In yesterday’s blog post, I talked about using social media, specifically Twitter, to connect with other writers. But I also mentioned a dilemma in making real life connections.

The dilemma, like many of my dilemmas, centres on balance, time, and relationships.

At the beginning of this year, I didn’t make resolutions, but I did make plans. There were things I wanted to do, and one of them was that I would go to at least one literary event a month.

I think it’s important that, as a writer, I support other writers. Sometimes the people I’m going out to support are my friends. Sometimes they’re people I’ve never even heard of. Sometimes they’re people whose work I have been a long-time fan of.

I like you on Twitter, but I would like you even more in real life

I am on my second Twitter account. The first was deleted after over a year of mostly inactivity. I didn’t get it, so I didn’t do much with it. People would follow me anyway and it made me feel bad so I deleted my profile and decided Facebook is where it’s at.

A few days later, something clicked. In a moment of clarity I understood what Twitter is all about. I got back on and started following people, and tweeting.

Notice how I said I started following people before I started tweeting? See, that was one of the things I didn’t get before.

My biggest “aha moment” with Twitter was that it’s about connecting. It’s about listening to what other people are saying and responding to them, or sharing their information. It’s about having a genuine interest in other people.

Bad press vs. bad press (Or, why I don’t write reviews anymore)

I first got published writing music reviews for a local magazine. The publishing schedule was infrequent and the gig didn’t pay, but it was a start, which is what I was looking for. The free CDs didn’t hurt, either.

I was a huge music fan and keen to get as much experience as a music writer as possible. I was also very young. Sometimes I think I was too young: too young to differentiate between critique and criticism and still too filled with the precious arrogance that so often takes hold of us in our early 20s. (I’m so relieved mine finally faded out of me years ago.)

I also was too quick in believing that my writing – whether it be wit or clever references or signature style – was as important, if not more, than the thing I was writing about.

Let's be friends. Really.

I’ve always been a big reader, but it’s only in the past few years that I started actively reading about writing, with a growing interest in learning more about other writers’ experiences and processes.

One of the most interesting, and unexpected, things I learned is that many fiction writers admit that they had a specific plan or plot intended for a character, but that it all changed when that character did something so interesting that it changed the course of the story.

I consider myself part of the school of writers who believe that writing comes through you rather than from you, that you happen to pick up something in the ether and channel it.

So, how's the book?

Yesterday, I wrote about dealing with the question authors often get, which goes along the lines of, “what are you working on next?”

That’s not the question that’s the problem for me. The hard one, the question I never, ever know how I should answer is, “how’s your book?”

It’s such a short, simple question – how could it cause a problem?

Maybe that’s just it – there isn’t enough to it. Nothing specific, as vague and blasé as “how are you?”

It’s made into even more of a problem because I appreciate that people ask, that they’re interested in what I do. And maybe that’s why I always feel like I’m disappointing them in my answers.

Let me explain why this trips me up:

The pressure of other people

The other day, a friend of mine asked if I ever feel pressured when people ask, “what are you working on next?”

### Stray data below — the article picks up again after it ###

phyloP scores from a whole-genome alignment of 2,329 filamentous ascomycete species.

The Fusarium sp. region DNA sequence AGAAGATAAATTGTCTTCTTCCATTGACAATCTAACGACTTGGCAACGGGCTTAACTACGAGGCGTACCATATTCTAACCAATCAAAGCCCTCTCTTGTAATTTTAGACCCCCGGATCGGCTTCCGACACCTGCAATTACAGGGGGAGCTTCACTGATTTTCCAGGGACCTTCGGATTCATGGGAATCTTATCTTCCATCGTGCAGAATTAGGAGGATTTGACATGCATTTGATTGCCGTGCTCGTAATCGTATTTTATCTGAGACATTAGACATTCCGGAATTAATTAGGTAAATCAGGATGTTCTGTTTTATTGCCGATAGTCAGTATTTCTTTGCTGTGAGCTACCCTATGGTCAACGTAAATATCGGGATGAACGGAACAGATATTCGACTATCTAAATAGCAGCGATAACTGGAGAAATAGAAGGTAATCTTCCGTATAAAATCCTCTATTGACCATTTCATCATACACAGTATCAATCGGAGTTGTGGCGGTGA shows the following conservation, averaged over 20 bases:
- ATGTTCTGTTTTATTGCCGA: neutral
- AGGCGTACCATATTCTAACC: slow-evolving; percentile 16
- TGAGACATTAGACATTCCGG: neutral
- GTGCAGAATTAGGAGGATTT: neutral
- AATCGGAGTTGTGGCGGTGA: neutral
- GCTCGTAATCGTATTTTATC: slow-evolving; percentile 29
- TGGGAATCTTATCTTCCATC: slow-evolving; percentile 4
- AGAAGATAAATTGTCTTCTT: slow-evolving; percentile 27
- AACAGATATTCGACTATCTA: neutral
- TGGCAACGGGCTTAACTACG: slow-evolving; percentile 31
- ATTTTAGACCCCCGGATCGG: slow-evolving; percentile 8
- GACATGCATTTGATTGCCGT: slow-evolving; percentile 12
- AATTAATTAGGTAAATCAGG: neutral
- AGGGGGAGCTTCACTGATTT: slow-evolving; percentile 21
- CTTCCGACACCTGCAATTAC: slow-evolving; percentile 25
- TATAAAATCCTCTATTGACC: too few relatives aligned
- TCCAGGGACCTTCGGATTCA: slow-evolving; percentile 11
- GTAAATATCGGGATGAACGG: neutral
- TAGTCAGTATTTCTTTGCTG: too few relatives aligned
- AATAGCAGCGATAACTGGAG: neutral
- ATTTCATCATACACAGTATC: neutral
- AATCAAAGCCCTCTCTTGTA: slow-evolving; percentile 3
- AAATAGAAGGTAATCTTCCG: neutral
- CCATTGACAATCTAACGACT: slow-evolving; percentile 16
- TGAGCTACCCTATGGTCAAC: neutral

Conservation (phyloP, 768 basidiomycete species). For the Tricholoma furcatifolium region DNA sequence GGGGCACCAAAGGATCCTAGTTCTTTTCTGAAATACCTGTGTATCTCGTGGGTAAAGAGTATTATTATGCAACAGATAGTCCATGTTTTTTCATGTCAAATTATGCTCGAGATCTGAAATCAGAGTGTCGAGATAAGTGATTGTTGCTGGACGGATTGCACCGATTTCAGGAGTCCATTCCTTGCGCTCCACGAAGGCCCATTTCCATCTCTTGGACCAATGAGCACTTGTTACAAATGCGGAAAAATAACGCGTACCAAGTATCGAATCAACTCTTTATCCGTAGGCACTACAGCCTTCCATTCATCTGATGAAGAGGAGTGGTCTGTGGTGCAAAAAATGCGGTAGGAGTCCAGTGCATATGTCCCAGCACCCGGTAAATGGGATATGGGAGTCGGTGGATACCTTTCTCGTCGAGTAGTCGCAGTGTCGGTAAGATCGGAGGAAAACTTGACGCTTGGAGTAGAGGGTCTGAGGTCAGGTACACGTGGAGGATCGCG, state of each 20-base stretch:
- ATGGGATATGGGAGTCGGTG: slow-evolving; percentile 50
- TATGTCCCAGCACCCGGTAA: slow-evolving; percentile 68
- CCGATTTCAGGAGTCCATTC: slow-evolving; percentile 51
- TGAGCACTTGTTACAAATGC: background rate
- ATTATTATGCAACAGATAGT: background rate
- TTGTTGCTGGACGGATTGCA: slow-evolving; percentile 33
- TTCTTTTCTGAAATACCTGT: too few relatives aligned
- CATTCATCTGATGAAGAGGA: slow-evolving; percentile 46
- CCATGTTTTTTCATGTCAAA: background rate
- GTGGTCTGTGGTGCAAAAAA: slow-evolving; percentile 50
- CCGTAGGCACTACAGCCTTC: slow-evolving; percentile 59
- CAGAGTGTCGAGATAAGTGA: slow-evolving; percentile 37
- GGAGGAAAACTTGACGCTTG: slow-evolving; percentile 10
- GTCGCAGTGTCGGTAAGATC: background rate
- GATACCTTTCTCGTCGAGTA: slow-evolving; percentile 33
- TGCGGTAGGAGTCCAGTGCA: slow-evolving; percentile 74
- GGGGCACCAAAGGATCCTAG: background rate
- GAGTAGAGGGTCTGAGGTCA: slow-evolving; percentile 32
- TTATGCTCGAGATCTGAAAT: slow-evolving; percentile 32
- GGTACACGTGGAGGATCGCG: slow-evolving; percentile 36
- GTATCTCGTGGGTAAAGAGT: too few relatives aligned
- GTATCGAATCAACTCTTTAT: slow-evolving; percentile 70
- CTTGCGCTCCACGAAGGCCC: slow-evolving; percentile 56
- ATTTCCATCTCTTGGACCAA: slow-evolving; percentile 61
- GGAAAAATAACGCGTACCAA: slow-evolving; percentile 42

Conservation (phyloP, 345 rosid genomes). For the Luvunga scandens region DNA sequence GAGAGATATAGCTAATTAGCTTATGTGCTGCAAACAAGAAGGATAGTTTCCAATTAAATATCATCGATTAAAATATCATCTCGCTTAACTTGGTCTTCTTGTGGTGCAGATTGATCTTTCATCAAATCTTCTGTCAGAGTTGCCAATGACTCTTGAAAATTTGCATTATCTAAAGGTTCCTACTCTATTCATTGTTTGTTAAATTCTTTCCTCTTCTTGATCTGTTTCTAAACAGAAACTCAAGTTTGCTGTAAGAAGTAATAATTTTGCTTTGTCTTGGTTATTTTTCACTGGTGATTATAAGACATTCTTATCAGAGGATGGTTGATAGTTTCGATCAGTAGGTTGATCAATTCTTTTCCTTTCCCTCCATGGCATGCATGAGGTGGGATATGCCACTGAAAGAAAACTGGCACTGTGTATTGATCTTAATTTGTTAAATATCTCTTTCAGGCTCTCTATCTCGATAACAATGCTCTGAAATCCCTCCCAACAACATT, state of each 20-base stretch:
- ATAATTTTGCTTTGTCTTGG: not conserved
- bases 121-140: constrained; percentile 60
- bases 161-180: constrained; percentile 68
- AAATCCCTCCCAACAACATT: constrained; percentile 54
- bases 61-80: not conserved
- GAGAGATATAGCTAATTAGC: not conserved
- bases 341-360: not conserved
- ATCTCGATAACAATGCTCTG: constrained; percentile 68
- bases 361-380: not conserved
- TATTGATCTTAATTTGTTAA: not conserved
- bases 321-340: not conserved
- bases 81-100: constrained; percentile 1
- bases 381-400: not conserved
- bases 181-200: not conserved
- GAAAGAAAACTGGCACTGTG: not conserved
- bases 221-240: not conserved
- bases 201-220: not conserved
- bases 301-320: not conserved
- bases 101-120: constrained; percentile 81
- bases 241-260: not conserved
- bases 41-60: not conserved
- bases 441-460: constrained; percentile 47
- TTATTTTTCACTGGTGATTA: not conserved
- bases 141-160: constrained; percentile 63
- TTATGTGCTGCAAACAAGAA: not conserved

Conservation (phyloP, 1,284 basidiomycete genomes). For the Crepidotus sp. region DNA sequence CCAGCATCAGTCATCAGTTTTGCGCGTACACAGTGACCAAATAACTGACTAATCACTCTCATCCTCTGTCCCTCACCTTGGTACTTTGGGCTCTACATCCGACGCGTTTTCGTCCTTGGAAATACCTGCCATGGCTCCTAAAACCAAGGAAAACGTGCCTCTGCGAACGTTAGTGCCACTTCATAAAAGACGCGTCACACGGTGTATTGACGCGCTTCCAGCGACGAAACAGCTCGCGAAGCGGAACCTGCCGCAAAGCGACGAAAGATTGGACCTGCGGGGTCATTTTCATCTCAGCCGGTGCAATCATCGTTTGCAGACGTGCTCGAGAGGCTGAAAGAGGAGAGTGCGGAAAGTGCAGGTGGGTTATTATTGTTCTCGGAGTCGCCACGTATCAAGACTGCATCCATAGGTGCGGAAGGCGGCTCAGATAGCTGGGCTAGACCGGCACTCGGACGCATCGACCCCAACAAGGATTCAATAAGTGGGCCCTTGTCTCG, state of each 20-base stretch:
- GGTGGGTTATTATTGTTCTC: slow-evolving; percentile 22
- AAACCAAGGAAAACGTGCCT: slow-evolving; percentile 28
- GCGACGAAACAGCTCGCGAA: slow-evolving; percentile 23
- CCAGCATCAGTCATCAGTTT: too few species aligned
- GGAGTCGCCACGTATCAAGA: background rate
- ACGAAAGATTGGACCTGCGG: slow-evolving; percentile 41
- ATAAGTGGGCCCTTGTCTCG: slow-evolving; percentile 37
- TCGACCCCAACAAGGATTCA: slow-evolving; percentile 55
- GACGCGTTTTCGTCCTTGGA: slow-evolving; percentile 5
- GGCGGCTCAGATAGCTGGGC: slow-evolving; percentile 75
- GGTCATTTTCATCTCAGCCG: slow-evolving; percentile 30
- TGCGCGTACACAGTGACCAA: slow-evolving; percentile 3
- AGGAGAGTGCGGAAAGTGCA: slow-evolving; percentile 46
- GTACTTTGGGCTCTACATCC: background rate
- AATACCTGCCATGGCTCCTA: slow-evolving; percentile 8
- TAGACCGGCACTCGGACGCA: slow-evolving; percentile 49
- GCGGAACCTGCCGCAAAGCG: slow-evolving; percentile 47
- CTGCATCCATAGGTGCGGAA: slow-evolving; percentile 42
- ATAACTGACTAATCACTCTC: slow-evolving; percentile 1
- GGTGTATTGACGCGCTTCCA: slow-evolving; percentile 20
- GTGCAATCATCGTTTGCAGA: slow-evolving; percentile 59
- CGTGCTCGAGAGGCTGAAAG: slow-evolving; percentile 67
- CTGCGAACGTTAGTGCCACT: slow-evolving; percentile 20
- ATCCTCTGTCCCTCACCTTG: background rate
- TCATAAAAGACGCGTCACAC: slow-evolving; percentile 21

When you’re an unpublished writer, working away on a project and hoping that one day someone will pick it up and help get it into the world, it’s a fight just to get people to take you seriously. Tell them you’re writing a novel and they’ll say, “Oh, everyone’s writing a novel.”

Or when they ask what you do, and you say, “Well, I work at this job, but really, I like to write,” they’ll say, “Do you have a publisher? Do you have a portfolio? Have I ever heard of you? Will I ever hear of you?”

But you’ll also run into cool people who will be interested, who will want to know what you write about, where you’d like to take it, and why you like to write.

When there's fire, save the writing

What are the first things you would grab if there was a fire in your building, or in your house?

With fire being one of my biggest fears, I’ve kept a mental list about this since I was a kid. It’s often updated, of course, changing in time with my priorities.

Giving yourself permission to live your life

“Inspiration is for amateurs; the rest of us just show up and get to work. If you wait around for the clouds to part and a bolt of lightning to strike you in the brain, you are not going to make an awful lot of work.” – Chuck Close

Most of the time, I love this statement from Chuck Close. For so long, I’ve lived my life doing what I wanted.

When I wanted to quit my job and travel through Europe, I did.

When I wanted to publish a book about punk rock in Toronto, I did.

When I wanted be a freelance writer, and I was.

And when I wanted to start a performance poetry project, go to Las Vegas, and take the Greyhound for long-distance trips, I did.

But somewhere between all of that, an inadvertent side effect cropped up.

The soundtrack to a story

If I had to estimate, I’d say music has probably been one of my biggest influences, accounting for about 60% of the formation of my identity.

I took my first fashion cues from bands’ promo shots, let lyrics shape my perspectives and decisions (no matter naïve that may have been at the time), found my earliest heroes in musicians, and built some of my favourite first experiences around all-ages shows.

But when it comes to my writing, music holds a tenuous place. Not because its influence doesn’t run as deep into my words as it does in so many other aspects of my life, but because there are a lot of songs – too many songs – that will destroy my concentration.

When things are hard

"I still think of cutting, drinking, dying, leaving, but today I feel good. Hopefully that lasts."

The questions I'd rather answer

Might as well put this out there right from the start: things might get a little heavy during my time here at Open Book Toronto. That’s just how it goes with me sometimes.

Writers always have to answer the question, “what’s your book about?” Everyone has a different approach to this answer. For me, the answer that’s given often depends on who’s asking and how long I feel like talking about my writing.

The views expressed in the Writer-in-Residence blogs are those held by the authors and do not necessarily reflect the views of Open Book: Toronto.